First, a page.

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Rider dies after horse falls on him during Asian Games

DOHA, Qatar -- South Korean Kim Hyung-chil was crushed by
his horse after missing a jump on a muddy equestrian course at the
Asian Games on Thursday, raising concern over how organizers
managed the event.

It was the first death of a competitor in the 55-year history of
the Asian Games.

Kim died after his 12-year-old gelding, Bundaberg Black, missed
the eighth fence on the cross-country course, threw the rider and
then rolled over him.

Kim, who never regained consciousness, was taken to a hospital.
The Asian Games organizing committee confirmed his death.

South Korean Olympic officials originally suspected that poor weather conditions were a factor in the accident, but ruled that possibility out Friday.

There had been pools of water on the eventing course due to
heavy rain, but technical delegate Andy Griffiths said that at
the time of Kim's fall the rain had relented.

"At the time of the accident, weather conditions were stable
and it was not raining," Griffiths said in a news conference.

"In my professional opinion, neither the weather nor the
footing had any bearing on this accident."

Kim fell from his horse at the 4-foot, 11-inch fence on No. 8, a
relatively easy obstacle, during the cross-country stage of the
three-day competition. Kim, a 47-year-old father of two, received
severe trauma to his head and chest and was pronounced dead soon
after arrival at the hospital.

Course officials suspended the equestrian competition after the
accident, when a downpour hit as they were repairing the fence
where Kim's fall had occurred.

But the team competition resumed two hours later on a course
strewn with large pools of water and mud. Indian rider Palvinder
Singh also fell and his horse came down on top of him, but he was
uninjured.

The decision to resume competition further angered the South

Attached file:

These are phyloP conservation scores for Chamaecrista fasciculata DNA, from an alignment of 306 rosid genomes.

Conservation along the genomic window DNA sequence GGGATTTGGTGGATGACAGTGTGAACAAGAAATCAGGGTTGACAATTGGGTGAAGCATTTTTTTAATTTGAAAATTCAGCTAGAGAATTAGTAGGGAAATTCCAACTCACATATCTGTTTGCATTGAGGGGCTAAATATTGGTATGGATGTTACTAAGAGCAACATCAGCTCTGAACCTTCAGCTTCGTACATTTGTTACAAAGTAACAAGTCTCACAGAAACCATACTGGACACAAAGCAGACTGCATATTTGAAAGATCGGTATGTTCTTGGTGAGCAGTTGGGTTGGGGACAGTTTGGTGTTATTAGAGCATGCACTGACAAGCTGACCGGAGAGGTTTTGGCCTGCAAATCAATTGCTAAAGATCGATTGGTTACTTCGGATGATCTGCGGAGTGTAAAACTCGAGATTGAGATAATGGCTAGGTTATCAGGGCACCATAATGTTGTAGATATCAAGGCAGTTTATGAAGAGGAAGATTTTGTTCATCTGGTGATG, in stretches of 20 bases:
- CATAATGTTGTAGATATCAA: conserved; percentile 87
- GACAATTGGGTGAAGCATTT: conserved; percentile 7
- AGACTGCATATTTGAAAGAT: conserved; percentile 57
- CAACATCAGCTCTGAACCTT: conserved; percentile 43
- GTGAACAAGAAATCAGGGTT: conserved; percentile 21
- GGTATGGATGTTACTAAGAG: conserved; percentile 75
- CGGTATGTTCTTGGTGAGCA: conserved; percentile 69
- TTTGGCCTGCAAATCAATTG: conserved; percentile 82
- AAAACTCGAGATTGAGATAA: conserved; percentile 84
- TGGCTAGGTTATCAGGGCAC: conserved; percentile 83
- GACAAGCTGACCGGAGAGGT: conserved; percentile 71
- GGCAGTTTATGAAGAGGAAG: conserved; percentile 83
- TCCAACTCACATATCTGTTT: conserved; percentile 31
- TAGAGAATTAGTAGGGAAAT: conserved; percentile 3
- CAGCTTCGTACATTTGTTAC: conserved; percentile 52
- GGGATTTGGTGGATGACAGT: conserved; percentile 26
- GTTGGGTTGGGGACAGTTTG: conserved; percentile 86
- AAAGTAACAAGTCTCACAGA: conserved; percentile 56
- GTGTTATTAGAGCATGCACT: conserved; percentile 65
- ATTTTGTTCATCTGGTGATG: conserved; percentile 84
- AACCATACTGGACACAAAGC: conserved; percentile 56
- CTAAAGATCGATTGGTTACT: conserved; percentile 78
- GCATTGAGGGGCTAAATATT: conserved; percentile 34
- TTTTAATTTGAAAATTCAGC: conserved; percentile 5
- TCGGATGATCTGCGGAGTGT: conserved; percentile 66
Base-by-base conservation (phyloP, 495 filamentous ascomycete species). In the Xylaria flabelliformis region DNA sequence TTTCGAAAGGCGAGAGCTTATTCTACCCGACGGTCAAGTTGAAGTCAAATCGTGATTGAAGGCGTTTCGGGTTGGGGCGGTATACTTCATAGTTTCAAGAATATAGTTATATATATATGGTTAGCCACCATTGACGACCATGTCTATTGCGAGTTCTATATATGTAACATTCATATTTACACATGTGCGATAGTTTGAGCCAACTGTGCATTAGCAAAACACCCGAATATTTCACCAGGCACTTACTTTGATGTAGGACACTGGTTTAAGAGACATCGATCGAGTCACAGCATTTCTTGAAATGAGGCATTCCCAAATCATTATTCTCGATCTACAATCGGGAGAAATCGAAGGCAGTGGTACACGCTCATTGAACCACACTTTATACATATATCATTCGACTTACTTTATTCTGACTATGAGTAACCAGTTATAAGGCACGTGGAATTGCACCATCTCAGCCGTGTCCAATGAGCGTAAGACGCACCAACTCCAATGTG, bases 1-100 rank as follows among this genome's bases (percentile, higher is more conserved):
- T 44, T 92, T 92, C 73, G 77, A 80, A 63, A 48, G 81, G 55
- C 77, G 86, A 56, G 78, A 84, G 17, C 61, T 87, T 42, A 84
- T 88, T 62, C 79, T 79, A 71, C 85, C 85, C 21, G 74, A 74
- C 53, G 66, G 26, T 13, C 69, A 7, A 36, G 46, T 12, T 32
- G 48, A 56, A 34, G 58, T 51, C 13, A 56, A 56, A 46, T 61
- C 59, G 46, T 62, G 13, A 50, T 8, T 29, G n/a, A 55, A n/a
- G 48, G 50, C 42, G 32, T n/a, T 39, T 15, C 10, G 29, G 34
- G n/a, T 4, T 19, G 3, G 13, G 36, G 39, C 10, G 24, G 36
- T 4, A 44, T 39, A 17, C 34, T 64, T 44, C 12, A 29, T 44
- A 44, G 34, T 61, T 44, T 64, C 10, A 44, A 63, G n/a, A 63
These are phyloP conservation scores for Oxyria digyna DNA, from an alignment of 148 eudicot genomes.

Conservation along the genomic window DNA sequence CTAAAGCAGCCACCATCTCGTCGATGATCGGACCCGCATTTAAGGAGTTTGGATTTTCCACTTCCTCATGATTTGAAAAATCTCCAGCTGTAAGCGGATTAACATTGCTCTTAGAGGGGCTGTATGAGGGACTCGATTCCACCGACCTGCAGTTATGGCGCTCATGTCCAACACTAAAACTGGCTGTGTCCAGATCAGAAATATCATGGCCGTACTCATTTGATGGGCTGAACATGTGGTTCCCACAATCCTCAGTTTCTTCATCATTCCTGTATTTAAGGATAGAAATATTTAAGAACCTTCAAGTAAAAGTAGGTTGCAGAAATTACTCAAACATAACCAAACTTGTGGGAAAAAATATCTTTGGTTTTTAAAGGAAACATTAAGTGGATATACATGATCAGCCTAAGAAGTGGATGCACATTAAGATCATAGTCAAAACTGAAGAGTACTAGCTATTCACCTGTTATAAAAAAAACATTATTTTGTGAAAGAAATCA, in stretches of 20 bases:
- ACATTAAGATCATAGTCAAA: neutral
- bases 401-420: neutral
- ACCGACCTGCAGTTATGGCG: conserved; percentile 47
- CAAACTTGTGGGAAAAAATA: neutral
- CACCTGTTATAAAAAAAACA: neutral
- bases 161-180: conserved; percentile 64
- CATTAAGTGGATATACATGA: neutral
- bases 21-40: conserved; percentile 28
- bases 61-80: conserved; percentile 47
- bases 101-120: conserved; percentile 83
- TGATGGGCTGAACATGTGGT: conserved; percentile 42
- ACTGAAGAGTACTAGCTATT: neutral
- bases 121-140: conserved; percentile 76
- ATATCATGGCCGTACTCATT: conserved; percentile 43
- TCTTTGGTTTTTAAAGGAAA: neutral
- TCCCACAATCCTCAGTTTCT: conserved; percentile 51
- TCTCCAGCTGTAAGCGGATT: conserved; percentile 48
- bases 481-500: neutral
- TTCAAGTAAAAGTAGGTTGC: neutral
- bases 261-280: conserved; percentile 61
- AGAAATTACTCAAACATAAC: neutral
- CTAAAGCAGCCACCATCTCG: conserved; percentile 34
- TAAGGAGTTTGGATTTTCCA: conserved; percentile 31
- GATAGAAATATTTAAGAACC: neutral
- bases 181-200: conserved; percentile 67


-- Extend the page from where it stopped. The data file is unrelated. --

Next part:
Koreans.

"We believe the resumption of the event was a bit too hasty,"
Olympic Committee President Kim said.

Heavy rains have repeatedly hampered the games, the first ever
held in the Middle East.

Christopher Hodson, vice president of the International
Equestrian Federation, said the accident was being investigated and
refused to comment on what might have caused the horse to miss the
jump.

Hodson, however, said the course was fit to ride.

"Kim was the 11th rider," he said. "The first 10 riders
completed the course successfully."

Kim, a silver medalist at home in the 2002 Asian Games in Busan,
was the oldest and one of the most experienced riders for South
Korea. He was to receive a medal from the South Korean government
and be buried in its national cemetery, officials said. His family
was to arrive in Doha on Friday.

Organizers said Kim was the first athlete to die in competition
at the Asian Games, a regional Olympics that were first held in New
Delhi in 1951. A volunteer died in a traffic accident here last
week.

Concerns over safety are often raised in equestrian sports.

Equestrian experimented with breakaway fences to reduce the
dangers in the 1990s, when five riders died in as many months in
Britain. The 1995 riding accident that paralyzed "Superman" actor
Christopher Reeve also highlighted the sport's dangers. Reeve died
in 2004.

The Associated Press and Reuters contributed to this report.